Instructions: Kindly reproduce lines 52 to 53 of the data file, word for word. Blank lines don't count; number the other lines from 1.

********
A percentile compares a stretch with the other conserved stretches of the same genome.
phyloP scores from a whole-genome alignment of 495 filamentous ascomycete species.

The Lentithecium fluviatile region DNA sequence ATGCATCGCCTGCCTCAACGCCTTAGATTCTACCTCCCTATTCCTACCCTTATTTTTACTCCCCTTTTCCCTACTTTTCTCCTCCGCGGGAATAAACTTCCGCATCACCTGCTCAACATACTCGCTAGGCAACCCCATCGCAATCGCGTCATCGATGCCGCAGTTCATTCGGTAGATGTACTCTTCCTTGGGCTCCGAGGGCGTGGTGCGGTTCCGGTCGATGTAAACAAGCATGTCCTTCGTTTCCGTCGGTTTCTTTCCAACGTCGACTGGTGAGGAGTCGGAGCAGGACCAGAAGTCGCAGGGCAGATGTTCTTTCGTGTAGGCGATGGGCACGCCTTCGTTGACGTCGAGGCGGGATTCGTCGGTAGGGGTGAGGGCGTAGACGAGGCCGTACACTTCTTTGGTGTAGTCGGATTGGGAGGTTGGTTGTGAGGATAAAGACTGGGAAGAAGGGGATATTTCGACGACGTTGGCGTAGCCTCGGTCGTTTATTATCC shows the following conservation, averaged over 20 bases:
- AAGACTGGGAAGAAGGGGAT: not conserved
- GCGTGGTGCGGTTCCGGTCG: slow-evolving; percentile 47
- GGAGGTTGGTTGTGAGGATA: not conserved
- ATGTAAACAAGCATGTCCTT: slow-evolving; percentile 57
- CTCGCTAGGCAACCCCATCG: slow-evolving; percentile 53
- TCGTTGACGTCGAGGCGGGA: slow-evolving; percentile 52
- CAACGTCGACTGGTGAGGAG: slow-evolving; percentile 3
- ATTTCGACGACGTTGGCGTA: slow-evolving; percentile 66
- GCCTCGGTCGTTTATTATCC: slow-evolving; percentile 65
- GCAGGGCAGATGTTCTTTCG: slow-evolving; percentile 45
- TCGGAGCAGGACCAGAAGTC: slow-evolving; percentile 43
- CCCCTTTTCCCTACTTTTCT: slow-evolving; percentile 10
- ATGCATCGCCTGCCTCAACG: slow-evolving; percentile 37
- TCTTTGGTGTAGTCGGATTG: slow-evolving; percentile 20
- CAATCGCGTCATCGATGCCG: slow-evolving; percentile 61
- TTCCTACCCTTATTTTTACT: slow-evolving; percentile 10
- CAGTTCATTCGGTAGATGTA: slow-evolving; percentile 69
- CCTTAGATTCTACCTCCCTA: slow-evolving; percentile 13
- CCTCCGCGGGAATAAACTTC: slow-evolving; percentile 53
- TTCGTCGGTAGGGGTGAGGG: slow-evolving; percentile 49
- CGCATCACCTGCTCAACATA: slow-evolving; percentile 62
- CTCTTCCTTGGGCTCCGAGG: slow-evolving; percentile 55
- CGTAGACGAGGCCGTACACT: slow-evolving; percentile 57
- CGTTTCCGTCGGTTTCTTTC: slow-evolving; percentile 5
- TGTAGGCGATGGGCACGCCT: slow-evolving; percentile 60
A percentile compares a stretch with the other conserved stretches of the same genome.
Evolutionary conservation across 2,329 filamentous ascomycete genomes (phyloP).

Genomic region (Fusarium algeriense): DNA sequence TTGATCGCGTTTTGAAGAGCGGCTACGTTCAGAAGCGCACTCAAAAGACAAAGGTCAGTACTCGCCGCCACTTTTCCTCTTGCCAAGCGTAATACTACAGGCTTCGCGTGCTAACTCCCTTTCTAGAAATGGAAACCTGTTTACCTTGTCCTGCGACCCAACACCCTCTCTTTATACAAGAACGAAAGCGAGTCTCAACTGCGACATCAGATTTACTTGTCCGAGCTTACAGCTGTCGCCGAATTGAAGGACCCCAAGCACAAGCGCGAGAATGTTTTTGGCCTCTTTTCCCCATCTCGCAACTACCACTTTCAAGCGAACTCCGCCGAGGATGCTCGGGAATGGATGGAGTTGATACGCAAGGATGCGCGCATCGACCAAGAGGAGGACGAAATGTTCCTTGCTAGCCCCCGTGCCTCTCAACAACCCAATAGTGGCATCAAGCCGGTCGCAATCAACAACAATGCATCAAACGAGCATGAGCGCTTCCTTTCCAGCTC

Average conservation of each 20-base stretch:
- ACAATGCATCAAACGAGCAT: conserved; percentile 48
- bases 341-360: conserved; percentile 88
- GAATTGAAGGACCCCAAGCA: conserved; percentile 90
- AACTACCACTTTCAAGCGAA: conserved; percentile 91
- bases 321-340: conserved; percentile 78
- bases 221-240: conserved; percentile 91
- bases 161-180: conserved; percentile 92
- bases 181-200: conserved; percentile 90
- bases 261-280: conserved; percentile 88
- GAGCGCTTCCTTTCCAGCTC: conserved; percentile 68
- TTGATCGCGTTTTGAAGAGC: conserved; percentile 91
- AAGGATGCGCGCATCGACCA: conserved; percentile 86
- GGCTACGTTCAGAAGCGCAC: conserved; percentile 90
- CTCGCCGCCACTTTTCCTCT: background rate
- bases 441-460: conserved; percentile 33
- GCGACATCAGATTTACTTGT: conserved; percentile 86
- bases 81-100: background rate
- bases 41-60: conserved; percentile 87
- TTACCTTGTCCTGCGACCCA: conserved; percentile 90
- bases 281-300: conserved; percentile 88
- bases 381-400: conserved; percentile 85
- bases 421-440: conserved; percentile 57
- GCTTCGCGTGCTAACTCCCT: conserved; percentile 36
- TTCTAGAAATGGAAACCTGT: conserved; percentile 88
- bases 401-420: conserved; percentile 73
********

- bases 281-300: conserved; percentile 88
- bases 381-400: conserved; percentile 85